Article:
I leave out bicycles because they won't have the range of parts he's looking for.

      That said, I don't think he's going to find anything in the small-medium range which can handle 550 ft-lbs of torque. Most cars can't handle th

      • by theguru ( 70699 )

        I did, I initially thought he was just talking about the smaller stuff for prototyping.

        You'd be surprised though at some of the smaller parts you can get from a junkyard. Don't overlook speedometer heads, angle drives to drive a speedometer, power seat motors, power and manual window mechanisms, wiper motors, tape decks...

    • Hmmm...These are probably way overbuilt for this task. I doubt we'll have even one horsepower. Also, I'm not exactly the transmission-disassembling-uber-greasemonkey that you might think I am. I was rather hoping for something smaller, lighter, cheaper, and easier.

      • by PDAllen ( 709106 )

        You keep saying this, but HP isn't really the point. Spin a cheap plastic gear at 20k RPM and you can probably get >1HP through it without too much trouble, but spin it at 10RPM with 0.05HP on it and you'll be lucky to see it last a minute before the teeth break. You need to care about the force being applied to the gear teeth - and 550flb is quite a lot of torque, so little gears will probably break, thin axles will twist out of true or simply shear. Two options - go for heavy stuff, or gear things up s

  • Torque... (Score:3, Informative)

    by actionbastard ( 1206160 ) on Wednesday October 22, 2008 @05:24PM (#25474715)
    550 ft/lbs is one helluva lot of torque. Try your local car recycler.
    • by Timmmm ( 636430 )

      > 550 ft/lbs is one helluva lot of torque.

      No it isn't. 550 ft-lbs might be! Nm is a much more sensible unit though.

    • Indeed it is a hell of a lot of torque. That's the kind of torque you get from a supercharged 6 litre V8. SUV transmission is precisely the kind of thing you would need, and not from a small SUV either.

      The power thing doesn't much matter, it's torque which moves things and breaks driveshafts. An engine more powerful than 1hp but still with 550 lbs/ft would just turn faster, not with any more force. (power = torque x rpm)

    • Re:Torque... (Score:5, Informative)

      by John Hasler ( 414242 ) on Wednesday October 22, 2008 @06:57PM (#25475891) Homepage

      > 550 ft/lbs is one helluva lot of torque.

      ft/lbs is not torque at all (torque comes in lb-ft). If it's anything it's something like linear feet per pound of string. However, the article says ft-lbs, not ft/lb. A ft-lb is a unit of work. Work per unit time is power. 550 ft-lb/sec is one horsepower.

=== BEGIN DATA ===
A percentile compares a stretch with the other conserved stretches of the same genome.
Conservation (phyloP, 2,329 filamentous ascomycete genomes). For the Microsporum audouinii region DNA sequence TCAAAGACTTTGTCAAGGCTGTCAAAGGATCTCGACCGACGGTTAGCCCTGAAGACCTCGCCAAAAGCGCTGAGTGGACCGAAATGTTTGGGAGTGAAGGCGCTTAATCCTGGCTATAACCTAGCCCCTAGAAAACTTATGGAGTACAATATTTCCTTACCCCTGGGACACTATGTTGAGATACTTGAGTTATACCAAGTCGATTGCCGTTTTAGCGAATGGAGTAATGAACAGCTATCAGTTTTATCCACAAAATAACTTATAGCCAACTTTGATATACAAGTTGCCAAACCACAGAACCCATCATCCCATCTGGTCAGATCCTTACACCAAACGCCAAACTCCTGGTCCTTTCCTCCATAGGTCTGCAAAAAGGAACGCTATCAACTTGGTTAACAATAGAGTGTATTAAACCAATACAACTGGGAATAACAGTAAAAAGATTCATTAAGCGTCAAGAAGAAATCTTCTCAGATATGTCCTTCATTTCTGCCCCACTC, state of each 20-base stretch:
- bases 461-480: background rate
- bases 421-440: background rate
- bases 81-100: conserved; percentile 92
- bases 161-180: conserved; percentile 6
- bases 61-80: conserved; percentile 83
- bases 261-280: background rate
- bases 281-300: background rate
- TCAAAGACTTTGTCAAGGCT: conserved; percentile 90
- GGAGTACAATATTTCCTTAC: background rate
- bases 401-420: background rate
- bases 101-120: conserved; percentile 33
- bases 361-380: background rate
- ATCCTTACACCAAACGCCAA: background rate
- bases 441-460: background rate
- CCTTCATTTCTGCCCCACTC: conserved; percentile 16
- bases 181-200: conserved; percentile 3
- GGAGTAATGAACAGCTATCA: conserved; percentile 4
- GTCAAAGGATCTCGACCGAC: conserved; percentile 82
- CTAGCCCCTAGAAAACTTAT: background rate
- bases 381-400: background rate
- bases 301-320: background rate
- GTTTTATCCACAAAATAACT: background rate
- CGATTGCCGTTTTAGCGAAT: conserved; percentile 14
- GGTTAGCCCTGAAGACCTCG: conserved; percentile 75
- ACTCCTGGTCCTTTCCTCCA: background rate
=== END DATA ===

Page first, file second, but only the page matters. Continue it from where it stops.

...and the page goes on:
• There is no difference dimensionally between a lb-ft and a ft-lb. It's a conventional distinction only to clarify whether you mean work or torque. The reason the two quantities have the same unit is because one of them incorporates an angular term, which is dimensionless. From a dimensional standpoint there is no difference between a ft-lb and a lb-ft. Thus the danger of trying to equate dimensional units with physical variables.

    • My bad. My physics muscles have atrophied. I took the 550 ft*lbs from the definition of horsepower, having forgotten that there was a time element in power that is absent from torque.

      It would be considerably less than that. I'm imagining at max a 10-ft diameter windmill driving this thing. Any estimates about how much torque this represents would be welcome. Any discussion on the relation between torque and power that don't involve equations would also be welcome. I can get the equations from wikipedia

  • (Score:3, Informative)

    by msauve ( 701917 ) on Wednesday October 22, 2008 @05:24PM (#25474719) [] has a selection, but not really cheap.
  • flea market (Score:3, Informative)

    by OglinTatas ( 710589 ) on Wednesday October 22, 2008 @05:26PM (#25474749)

    old clocks are chock full of brass gearing and bearings. steer clear of antique shops though, since you will definitely pay way to much for something you are planning on destroying anyway.

    Also, kinex and lego mindstorms have nice stuff, but I think you are talking about much larger structures?

    Bicycle repair shops come to mind for stuff larger than clockwork.

    hobbyist organisations no doubt have resources to check. Check out Make magazine's forums for people who do what you are planning []

    • It's amazing the range and quality of parts in a dead office copier. Same goes for heavy duty printers and even scanners. Belt drives, couplings, pillow blocks, and on and on and on. But watch out for the obvious. If you think disassembling a car was messy, wait until you're getting smeared with three kinds of lubricant and toner is getting into every nook and cranny of your body. Man, that stuff makes sand seem unintrusive. Keep a dozen rolls of paper towels on hand. Seriously.
  • Try a junk yard (Score:4, Informative)

    by techess ( 1322623 ) on Wednesday October 22, 2008 @05:26PM (#25474751)

    If you are looking for parts try a junk yard. You may have to do some driving to find the right "kind" of junkyard. Some specialize in parts that can be re-used in vehicles as originally intended. These junkyards are expensive. Look for a yard in a small town or in the country. I've been to junkyards that will sell you stuff by how much you can carry or how much you can fit on a cart. These are the best because you can get a lot of stuff pretty cheap.

    Bring a good set of gloves, make sure your tetanus shot is up to date, and have a ton of fun digging through the junk.